Malaysian Applied Biology Journal

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46_01_06

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Malays. Appl. Biol. (2017) 46(1): 37–43


BACTERIAL CONTAMINATION ON BEEF CARCASS AT

SELECTED ABATTOIRS LOCATED IN SELANGOR, MALAYSIA

ELIZABETH SINIRISAN CHONG1, ZUL FADHLI BIDIN2, NUR FAIZAH ABU BAKAR1 and

SITI SHAHARA ZULFAKAR2*

1Biomedical Science Programme, School of Diagnostic and Applied Health Sciences, Faculty of Health Sciences, UKM, Kuala Lumpur 50300, Malaysia

2Environmental Health and Industrial Safety Programme, School of Diagnostic and Applied Health Sciences, Faculty of Health Sciences, UKM, Kuala Lumpur 50300, Malaysia

*Email: This e-mail address is being protected from spambots. You need JavaScript enabled to view it

Accepted 20 January 2017, Published online 31 March 2017

 

ABSTRACT

The ruminant industry is one of the most burgeoning sectors in Malaysia. With increasing beef productions in Malaysia, the issue of bacterial contamination on beef carcass deserves extra attention as to ensure public food safety. The main objective of this study was to determine the level of bacterial contamination of beef carcasses by determining the presence of selected microorganisms (total plate count, Enterobacteriaceae, Escherichia coli and Salmonella spp.). Swab samples were taken from the two abattoirs located in Selangor, Malaysia from October 2015 to February 2016. The results obtained showed that the samples (n = 40) of the two abattoirs has recorded an average reading of 4.00 ± 0.934 log CFU/cm2 for total plate count. Enterobacteriaceae was detected from 82.5% of total samples with an average reading of 2.728 ± 0.936 log CFU/cm2. While for E. coli was isolated from 55% of total samples with an average reading of 1.87 log CFU/cm2. A total of 4 samples (10%) were tested positive for the presence of Salmonella spp. The result reflect on the level of contamination of locally produced beef in Malaysian abattoirs. Thus, this study will allow better interventions from related authorities in order to improve the safety and the quality of locally produced beef.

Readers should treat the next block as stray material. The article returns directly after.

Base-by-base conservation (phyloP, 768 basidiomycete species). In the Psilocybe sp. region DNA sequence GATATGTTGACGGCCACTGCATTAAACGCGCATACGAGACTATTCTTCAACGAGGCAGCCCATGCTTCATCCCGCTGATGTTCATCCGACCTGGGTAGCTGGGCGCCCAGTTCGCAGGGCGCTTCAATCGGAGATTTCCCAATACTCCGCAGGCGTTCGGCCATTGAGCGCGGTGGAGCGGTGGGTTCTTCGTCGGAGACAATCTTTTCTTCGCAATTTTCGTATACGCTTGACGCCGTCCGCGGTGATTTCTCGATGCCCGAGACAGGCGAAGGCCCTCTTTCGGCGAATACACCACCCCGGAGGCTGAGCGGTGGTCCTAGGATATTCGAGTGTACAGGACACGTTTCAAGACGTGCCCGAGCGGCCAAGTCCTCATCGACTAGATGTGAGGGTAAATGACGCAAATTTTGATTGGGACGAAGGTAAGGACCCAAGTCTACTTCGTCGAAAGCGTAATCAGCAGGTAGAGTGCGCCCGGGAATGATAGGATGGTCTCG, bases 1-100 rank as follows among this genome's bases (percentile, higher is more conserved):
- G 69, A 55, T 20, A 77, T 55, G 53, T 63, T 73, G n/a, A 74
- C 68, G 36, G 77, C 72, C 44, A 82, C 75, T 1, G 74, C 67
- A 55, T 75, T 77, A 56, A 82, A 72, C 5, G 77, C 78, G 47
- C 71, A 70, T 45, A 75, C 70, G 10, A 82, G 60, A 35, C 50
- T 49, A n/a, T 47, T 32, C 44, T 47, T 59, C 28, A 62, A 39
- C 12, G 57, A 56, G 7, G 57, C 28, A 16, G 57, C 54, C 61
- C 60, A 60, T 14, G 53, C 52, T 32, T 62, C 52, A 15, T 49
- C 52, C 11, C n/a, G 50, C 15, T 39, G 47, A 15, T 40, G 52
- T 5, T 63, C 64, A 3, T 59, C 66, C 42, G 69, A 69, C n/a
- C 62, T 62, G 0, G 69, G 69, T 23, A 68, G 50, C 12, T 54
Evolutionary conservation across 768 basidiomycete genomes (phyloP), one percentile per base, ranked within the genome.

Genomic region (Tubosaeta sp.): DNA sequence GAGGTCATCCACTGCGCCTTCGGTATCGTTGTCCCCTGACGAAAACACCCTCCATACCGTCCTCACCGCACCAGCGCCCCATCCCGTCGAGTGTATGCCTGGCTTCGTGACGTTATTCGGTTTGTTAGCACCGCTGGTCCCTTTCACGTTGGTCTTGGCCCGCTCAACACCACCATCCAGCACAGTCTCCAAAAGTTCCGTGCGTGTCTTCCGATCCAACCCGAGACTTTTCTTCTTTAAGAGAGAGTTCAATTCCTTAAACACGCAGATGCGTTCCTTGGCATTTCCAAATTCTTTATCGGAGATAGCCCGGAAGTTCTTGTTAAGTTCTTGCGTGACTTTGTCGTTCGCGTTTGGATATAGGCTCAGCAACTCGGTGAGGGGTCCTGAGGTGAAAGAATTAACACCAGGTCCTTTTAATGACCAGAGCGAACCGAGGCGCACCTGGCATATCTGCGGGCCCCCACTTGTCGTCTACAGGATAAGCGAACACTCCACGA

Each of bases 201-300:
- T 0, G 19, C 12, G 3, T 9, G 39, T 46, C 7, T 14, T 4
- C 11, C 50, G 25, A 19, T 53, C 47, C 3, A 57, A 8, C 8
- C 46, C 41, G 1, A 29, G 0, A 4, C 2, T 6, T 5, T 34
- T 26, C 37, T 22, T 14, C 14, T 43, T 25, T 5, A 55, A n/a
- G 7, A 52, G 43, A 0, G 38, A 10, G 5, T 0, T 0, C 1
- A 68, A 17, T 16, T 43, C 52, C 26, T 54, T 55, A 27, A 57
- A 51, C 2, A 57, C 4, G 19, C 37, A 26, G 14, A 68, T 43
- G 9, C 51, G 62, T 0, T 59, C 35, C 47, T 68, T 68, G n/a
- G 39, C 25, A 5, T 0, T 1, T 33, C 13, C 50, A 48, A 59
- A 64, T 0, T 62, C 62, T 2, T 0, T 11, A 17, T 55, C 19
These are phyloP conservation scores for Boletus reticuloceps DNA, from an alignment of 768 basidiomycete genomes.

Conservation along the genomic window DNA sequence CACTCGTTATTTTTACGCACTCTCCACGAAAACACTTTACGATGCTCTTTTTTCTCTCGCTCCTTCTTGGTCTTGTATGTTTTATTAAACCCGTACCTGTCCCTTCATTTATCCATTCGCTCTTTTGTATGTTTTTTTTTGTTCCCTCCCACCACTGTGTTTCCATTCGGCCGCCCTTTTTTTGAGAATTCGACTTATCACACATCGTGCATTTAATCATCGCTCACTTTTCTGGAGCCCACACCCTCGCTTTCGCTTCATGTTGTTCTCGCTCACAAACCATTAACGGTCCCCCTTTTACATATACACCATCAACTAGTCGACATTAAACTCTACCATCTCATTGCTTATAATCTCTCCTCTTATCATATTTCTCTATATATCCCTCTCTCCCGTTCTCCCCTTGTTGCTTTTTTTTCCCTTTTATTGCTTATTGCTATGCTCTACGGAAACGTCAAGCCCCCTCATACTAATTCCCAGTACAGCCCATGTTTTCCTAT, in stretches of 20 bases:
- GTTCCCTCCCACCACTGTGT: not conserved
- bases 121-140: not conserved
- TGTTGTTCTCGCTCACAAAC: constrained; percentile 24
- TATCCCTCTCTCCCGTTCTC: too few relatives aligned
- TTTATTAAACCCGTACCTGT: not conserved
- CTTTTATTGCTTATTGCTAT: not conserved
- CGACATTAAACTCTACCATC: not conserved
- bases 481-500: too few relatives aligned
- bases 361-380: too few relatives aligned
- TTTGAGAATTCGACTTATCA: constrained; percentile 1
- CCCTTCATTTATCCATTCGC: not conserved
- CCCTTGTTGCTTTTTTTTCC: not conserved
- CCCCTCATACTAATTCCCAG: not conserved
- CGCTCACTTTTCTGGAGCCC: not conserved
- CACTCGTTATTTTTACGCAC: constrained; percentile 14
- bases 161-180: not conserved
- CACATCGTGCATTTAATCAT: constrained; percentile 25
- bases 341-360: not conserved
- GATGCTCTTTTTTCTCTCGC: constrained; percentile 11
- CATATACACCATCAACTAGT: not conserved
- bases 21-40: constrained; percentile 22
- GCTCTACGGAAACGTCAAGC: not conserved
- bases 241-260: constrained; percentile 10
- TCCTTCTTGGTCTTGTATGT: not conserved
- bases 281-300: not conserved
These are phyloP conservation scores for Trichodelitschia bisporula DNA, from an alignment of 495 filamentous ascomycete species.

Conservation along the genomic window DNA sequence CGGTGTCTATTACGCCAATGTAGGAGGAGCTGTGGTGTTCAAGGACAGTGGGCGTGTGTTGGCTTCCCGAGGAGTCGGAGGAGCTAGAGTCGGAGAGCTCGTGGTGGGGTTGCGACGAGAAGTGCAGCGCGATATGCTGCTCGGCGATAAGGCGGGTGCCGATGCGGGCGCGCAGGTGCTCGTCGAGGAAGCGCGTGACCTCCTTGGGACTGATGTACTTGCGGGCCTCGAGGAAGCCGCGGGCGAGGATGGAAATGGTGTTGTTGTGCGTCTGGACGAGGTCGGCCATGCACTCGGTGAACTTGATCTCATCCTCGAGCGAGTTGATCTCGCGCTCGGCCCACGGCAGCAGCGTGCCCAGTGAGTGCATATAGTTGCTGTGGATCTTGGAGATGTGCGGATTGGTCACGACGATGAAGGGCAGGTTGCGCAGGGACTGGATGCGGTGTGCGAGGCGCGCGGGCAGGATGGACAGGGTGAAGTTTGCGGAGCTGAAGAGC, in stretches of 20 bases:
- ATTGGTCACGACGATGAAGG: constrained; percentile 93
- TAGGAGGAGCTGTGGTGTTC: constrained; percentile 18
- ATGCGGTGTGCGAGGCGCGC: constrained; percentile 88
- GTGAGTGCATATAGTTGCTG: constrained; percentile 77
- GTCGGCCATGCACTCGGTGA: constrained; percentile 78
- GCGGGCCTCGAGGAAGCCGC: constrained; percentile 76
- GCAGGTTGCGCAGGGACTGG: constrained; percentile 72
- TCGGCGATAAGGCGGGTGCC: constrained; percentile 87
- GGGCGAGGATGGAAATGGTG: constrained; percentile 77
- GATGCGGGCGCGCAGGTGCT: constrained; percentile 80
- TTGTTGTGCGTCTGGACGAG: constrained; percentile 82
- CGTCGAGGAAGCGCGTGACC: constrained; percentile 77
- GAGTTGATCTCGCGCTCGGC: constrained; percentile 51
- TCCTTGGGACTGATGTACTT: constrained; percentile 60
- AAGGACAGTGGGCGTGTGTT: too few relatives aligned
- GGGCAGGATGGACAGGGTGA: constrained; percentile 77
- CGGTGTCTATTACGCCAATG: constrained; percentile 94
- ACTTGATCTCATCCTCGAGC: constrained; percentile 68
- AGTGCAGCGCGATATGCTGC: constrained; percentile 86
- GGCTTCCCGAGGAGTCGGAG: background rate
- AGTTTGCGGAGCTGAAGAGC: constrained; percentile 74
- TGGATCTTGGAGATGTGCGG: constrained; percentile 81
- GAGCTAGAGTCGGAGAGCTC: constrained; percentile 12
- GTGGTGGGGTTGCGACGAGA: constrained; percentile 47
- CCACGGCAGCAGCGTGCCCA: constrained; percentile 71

Key words: Bacterial contamination, beef carcass, abattoir, Enterobacteriaceae, E. coli

 

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